Which, if you think about it, makes them pretty unfit parents, right?
I mean, what kind of parents build a home in a place that can be easily destroyed… And then, after it’s destroyed, build another home in THE EXACT SAME LOCATION… And then have babies there… And then when their baby DISAPPEARS, along with their THIRD HOME, they just have another one?
Clearly not ready for babies, is what I’m thinking. (I, um, disposed of the egg again.)
Anyway, that was it. I installed the plastic stakes, which seemed to do the trick. No more nests. No more eggs.
The sparrows hung out on the front side of our house for a while.
I was afraid they would dive bomb me… using any means necessary, if you know what I mean. But they kept their distance.
(Now I know they were PLOTTING.)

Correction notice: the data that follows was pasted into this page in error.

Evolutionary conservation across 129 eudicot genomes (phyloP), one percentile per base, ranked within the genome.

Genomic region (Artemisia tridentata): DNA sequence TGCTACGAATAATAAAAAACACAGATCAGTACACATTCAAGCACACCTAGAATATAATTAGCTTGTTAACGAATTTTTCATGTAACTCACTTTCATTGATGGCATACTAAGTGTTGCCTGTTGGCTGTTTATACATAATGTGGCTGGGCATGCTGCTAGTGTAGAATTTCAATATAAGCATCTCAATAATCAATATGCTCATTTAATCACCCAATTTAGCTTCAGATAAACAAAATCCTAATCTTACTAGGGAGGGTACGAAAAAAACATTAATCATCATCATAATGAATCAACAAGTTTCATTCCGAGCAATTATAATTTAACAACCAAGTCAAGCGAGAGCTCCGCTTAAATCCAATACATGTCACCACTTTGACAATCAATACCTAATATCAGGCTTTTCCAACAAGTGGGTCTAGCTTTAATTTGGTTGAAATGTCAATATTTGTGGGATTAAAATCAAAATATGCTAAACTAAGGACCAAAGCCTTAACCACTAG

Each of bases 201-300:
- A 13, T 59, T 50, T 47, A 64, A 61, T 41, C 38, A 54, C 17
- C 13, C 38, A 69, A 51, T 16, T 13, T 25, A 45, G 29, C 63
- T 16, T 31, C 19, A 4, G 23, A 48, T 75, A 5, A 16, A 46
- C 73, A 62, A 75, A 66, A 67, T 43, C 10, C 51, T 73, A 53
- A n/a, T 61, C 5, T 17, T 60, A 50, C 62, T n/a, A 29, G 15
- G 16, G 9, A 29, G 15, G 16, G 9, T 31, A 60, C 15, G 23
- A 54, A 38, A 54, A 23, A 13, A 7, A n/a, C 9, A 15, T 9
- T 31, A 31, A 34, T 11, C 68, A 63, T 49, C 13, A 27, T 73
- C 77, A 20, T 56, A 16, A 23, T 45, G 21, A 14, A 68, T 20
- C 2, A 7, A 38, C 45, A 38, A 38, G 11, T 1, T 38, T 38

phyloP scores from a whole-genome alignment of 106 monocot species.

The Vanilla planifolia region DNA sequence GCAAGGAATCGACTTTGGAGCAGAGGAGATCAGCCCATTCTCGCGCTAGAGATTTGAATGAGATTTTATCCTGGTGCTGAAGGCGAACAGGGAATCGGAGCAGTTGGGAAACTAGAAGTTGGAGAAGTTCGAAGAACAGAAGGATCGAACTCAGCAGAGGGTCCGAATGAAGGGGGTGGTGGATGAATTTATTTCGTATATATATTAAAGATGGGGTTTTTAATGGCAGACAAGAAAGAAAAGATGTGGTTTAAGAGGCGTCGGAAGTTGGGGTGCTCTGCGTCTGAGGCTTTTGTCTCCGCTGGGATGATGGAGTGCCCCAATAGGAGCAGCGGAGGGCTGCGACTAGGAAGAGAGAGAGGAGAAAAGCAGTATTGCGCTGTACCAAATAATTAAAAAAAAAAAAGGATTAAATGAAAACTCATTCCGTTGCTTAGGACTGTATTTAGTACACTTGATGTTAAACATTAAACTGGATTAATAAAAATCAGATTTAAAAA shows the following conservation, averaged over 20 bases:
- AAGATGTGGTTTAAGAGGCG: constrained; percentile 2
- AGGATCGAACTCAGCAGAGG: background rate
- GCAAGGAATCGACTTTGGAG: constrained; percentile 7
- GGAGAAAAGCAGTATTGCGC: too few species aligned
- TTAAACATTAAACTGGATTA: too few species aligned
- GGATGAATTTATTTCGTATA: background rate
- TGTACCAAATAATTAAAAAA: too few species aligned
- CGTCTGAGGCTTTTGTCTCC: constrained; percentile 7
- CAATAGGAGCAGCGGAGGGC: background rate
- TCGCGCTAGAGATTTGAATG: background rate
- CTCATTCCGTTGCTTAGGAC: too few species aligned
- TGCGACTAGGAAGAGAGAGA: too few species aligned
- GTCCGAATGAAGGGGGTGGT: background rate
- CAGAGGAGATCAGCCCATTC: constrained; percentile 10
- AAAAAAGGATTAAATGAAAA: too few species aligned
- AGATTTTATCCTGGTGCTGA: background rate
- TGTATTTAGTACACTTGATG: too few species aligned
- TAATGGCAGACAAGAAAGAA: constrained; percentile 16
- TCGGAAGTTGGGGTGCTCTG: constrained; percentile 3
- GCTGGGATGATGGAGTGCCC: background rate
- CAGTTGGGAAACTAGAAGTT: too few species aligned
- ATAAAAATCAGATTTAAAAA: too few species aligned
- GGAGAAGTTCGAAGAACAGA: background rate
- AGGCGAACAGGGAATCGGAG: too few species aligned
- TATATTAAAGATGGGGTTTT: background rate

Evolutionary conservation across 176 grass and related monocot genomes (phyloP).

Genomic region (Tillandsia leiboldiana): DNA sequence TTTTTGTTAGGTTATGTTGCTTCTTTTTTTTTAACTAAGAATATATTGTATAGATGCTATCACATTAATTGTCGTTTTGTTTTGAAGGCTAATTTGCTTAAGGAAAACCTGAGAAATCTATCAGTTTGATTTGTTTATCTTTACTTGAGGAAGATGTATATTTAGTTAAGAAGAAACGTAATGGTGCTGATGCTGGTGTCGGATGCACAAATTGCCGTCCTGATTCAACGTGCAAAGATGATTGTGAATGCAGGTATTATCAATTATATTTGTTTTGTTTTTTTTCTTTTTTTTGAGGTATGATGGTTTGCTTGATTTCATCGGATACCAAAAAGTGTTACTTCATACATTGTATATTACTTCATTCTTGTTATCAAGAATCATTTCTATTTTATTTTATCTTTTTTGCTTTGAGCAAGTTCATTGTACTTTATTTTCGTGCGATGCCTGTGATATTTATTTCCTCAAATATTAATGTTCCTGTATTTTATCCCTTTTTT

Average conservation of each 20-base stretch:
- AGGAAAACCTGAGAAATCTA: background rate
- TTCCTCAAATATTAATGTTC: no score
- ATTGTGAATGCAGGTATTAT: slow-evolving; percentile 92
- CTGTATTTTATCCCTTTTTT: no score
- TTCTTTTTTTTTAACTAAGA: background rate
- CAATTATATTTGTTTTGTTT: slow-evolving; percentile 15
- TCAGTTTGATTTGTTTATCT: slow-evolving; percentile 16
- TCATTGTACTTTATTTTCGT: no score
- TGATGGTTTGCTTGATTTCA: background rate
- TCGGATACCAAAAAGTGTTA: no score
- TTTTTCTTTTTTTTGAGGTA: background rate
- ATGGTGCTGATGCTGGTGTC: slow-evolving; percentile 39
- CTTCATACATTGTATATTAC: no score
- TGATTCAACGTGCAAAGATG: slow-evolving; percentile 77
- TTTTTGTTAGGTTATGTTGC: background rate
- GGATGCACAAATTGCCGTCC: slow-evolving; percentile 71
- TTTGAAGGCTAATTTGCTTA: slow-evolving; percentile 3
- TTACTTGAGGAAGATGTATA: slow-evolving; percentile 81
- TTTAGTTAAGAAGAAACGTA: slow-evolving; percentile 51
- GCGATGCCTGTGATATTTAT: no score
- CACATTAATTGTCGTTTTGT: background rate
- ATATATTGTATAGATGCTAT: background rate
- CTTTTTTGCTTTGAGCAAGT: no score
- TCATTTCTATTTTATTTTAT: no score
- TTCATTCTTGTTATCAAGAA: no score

Eventually, they moved around the back of house. There’s a sliding door from our kitchen to our porch, and the door has an electric awning above it. The sparrows built a nest in the awning mechanism.
When my dad visited a few weeks later, he pulled down the nest. (No eggs or babies, THANK GOD.)
But they just built a new one.
My husband and I resigned ourselves to the mess below the nest – feathers, sticks, grass, and bird goo – and the NOISE (scratching, feather ruffling, constant, un-ending chirping), and, of course, the hysterical frenzy of flapping whenever we dared to set foot onto our porch.
But we felt that we’d reached some sort of equilibrium with the sparrows. That we didn’t necessarily like each other, but we were willing to share the world for a time.
But the cease fire didn’t last, Internet.
Oh no. They were bound and determined to get me where it hurt.
But that’s a sad, sad story for another day.